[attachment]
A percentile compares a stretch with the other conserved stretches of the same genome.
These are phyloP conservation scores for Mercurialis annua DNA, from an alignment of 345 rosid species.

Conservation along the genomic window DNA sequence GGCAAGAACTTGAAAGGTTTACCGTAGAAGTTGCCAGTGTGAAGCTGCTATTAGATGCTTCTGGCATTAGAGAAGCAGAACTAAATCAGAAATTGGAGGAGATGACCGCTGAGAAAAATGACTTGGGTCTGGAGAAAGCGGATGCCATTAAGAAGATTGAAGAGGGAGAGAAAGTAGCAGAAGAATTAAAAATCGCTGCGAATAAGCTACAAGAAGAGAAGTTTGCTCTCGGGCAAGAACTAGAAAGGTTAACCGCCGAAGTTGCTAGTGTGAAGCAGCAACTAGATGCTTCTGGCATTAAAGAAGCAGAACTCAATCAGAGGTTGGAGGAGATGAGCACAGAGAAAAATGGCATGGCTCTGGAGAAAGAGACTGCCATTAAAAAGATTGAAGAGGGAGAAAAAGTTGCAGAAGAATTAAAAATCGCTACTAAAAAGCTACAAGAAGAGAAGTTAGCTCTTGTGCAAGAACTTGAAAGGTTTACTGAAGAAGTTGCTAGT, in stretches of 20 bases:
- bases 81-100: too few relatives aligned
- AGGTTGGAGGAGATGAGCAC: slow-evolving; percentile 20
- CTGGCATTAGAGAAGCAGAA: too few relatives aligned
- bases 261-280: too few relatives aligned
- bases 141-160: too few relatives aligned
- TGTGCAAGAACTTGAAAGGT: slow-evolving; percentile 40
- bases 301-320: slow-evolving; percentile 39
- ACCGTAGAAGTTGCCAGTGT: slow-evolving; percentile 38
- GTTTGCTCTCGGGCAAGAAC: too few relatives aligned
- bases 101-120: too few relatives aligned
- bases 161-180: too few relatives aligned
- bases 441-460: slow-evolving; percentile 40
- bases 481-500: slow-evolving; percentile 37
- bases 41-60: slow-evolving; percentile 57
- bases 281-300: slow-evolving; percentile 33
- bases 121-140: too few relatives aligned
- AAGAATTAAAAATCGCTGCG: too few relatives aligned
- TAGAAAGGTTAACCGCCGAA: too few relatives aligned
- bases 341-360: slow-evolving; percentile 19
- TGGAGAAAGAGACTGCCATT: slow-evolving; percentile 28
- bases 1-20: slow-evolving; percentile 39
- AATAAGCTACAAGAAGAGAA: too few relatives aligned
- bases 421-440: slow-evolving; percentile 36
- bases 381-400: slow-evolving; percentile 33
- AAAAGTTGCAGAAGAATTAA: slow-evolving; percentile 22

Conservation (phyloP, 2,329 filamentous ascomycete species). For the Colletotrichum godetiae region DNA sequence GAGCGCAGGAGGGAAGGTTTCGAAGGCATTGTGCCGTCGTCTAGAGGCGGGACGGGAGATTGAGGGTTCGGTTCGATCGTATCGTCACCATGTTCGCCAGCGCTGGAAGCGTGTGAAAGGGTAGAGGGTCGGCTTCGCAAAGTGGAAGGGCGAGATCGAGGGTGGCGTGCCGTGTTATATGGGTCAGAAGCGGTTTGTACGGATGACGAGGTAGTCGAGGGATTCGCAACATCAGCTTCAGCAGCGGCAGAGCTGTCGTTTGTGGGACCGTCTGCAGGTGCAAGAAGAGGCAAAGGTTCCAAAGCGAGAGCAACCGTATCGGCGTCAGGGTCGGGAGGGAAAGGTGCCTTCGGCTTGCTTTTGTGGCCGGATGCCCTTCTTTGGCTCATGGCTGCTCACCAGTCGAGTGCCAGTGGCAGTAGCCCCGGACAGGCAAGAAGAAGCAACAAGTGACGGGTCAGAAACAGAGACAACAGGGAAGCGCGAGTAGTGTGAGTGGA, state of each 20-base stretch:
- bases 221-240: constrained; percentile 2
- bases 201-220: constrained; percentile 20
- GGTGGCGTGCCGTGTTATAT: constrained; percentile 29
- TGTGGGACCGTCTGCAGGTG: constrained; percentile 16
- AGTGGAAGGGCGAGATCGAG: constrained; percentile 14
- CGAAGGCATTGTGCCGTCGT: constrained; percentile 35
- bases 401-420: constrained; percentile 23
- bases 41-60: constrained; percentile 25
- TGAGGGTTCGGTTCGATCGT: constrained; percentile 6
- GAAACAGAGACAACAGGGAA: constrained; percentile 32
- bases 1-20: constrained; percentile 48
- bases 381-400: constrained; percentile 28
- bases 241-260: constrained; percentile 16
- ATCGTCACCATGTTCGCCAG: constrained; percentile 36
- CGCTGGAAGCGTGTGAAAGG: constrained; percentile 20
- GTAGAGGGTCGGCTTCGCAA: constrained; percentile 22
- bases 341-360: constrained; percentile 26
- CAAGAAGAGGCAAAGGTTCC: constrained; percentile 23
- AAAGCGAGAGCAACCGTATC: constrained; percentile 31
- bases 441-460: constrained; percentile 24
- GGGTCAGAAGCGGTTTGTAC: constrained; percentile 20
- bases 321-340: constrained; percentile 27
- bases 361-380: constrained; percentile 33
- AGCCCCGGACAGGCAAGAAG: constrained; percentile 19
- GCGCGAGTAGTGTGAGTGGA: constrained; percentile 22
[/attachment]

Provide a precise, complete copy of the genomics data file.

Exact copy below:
A percentile compares a stretch with the other conserved stretches of the same genome.
These are phyloP conservation scores for Mercurialis annua DNA, from an alignment of 345 rosid species.

Conservation along the genomic window DNA sequence GGCAAGAACTTGAAAGGTTTACCGTAGAAGTTGCCAGTGTGAAGCTGCTATTAGATGCTTCTGGCATTAGAGAAGCAGAACTAAATCAGAAATTGGAGGAGATGACCGCTGAGAAAAATGACTTGGGTCTGGAGAAAGCGGATGCCATTAAGAAGATTGAAGAGGGAGAGAAAGTAGCAGAAGAATTAAAAATCGCTGCGAATAAGCTACAAGAAGAGAAGTTTGCTCTCGGGCAAGAACTAGAAAGGTTAACCGCCGAAGTTGCTAGTGTGAAGCAGCAACTAGATGCTTCTGGCATTAAAGAAGCAGAACTCAATCAGAGGTTGGAGGAGATGAGCACAGAGAAAAATGGCATGGCTCTGGAGAAAGAGACTGCCATTAAAAAGATTGAAGAGGGAGAAAAAGTTGCAGAAGAATTAAAAATCGCTACTAAAAAGCTACAAGAAGAGAAGTTAGCTCTTGTGCAAGAACTTGAAAGGTTTACTGAAGAAGTTGCTAGT, in stretches of 20 bases:
- bases 81-100: too few relatives aligned
- AGGTTGGAGGAGATGAGCAC: slow-evolving; percentile 20
- CTGGCATTAGAGAAGCAGAA: too few relatives aligned
- bases 261-280: too few relatives aligned
- bases 141-160: too few relatives aligned
- TGTGCAAGAACTTGAAAGGT: slow-evolving; percentile 40
- bases 301-320: slow-evolving; percentile 39
- ACCGTAGAAGTTGCCAGTGT: slow-evolving; percentile 38
- GTTTGCTCTCGGGCAAGAAC: too few relatives aligned
- bases 101-120: too few relatives aligned
- bases 161-180: too few relatives aligned
- bases 441-460: slow-evolving; percentile 40
- bases 481-500: slow-evolving; percentile 37
- bases 41-60: slow-evolving; percentile 57
- bases 281-300: slow-evolving; percentile 33
- bases 121-140: too few relatives aligned
- AAGAATTAAAAATCGCTGCG: too few relatives aligned
- TAGAAAGGTTAACCGCCGAA: too few relatives aligned
- bases 341-360: slow-evolving; percentile 19
- TGGAGAAAGAGACTGCCATT: slow-evolving; percentile 28
- bases 1-20: slow-evolving; percentile 39
- AATAAGCTACAAGAAGAGAA: too few relatives aligned
- bases 421-440: slow-evolving; percentile 36
- bases 381-400: slow-evolving; percentile 33
- AAAAGTTGCAGAAGAATTAA: slow-evolving; percentile 22

Conservation (phyloP, 2,329 filamentous ascomycete species). For the Colletotrichum godetiae region DNA sequence GAGCGCAGGAGGGAAGGTTTCGAAGGCATTGTGCCGTCGTCTAGAGGCGGGACGGGAGATTGAGGGTTCGGTTCGATCGTATCGTCACCATGTTCGCCAGCGCTGGAAGCGTGTGAAAGGGTAGAGGGTCGGCTTCGCAAAGTGGAAGGGCGAGATCGAGGGTGGCGTGCCGTGTTATATGGGTCAGAAGCGGTTTGTACGGATGACGAGGTAGTCGAGGGATTCGCAACATCAGCTTCAGCAGCGGCAGAGCTGTCGTTTGTGGGACCGTCTGCAGGTGCAAGAAGAGGCAAAGGTTCCAAAGCGAGAGCAACCGTATCGGCGTCAGGGTCGGGAGGGAAAGGTGCCTTCGGCTTGCTTTTGTGGCCGGATGCCCTTCTTTGGCTCATGGCTGCTCACCAGTCGAGTGCCAGTGGCAGTAGCCCCGGACAGGCAAGAAGAAGCAACAAGTGACGGGTCAGAAACAGAGACAACAGGGAAGCGCGAGTAGTGTGAGTGGA, state of each 20-base stretch:
- bases 221-240: constrained; percentile 2
- bases 201-220: constrained; percentile 20
- GGTGGCGTGCCGTGTTATAT: constrained; percentile 29
- TGTGGGACCGTCTGCAGGTG: constrained; percentile 16
- AGTGGAAGGGCGAGATCGAG: constrained; percentile 14
- CGAAGGCATTGTGCCGTCGT: constrained; percentile 35
- bases 401-420: constrained; percentile 23
- bases 41-60: constrained; percentile 25
- TGAGGGTTCGGTTCGATCGT: constrained; percentile 6
- GAAACAGAGACAACAGGGAA: constrained; percentile 32
- bases 1-20: constrained; percentile 48
- bases 381-400: constrained; percentile 28
- bases 241-260: constrained; percentile 16
- ATCGTCACCATGTTCGCCAG: constrained; percentile 36
- CGCTGGAAGCGTGTGAAAGG: constrained; percentile 20
- GTAGAGGGTCGGCTTCGCAA: constrained; percentile 22
- bases 341-360: constrained; percentile 26
- CAAGAAGAGGCAAAGGTTCC: constrained; percentile 23
- AAAGCGAGAGCAACCGTATC: constrained; percentile 31
- bases 441-460: constrained; percentile 24
- GGGTCAGAAGCGGTTTGTAC: constrained; percentile 20
- bases 321-340: constrained; percentile 27
- bases 361-380: constrained; percentile 33
- AGCCCCGGACAGGCAAGAAG: constrained; percentile 19
- GCGCGAGTAGTGTGAGTGGA: constrained; percentile 22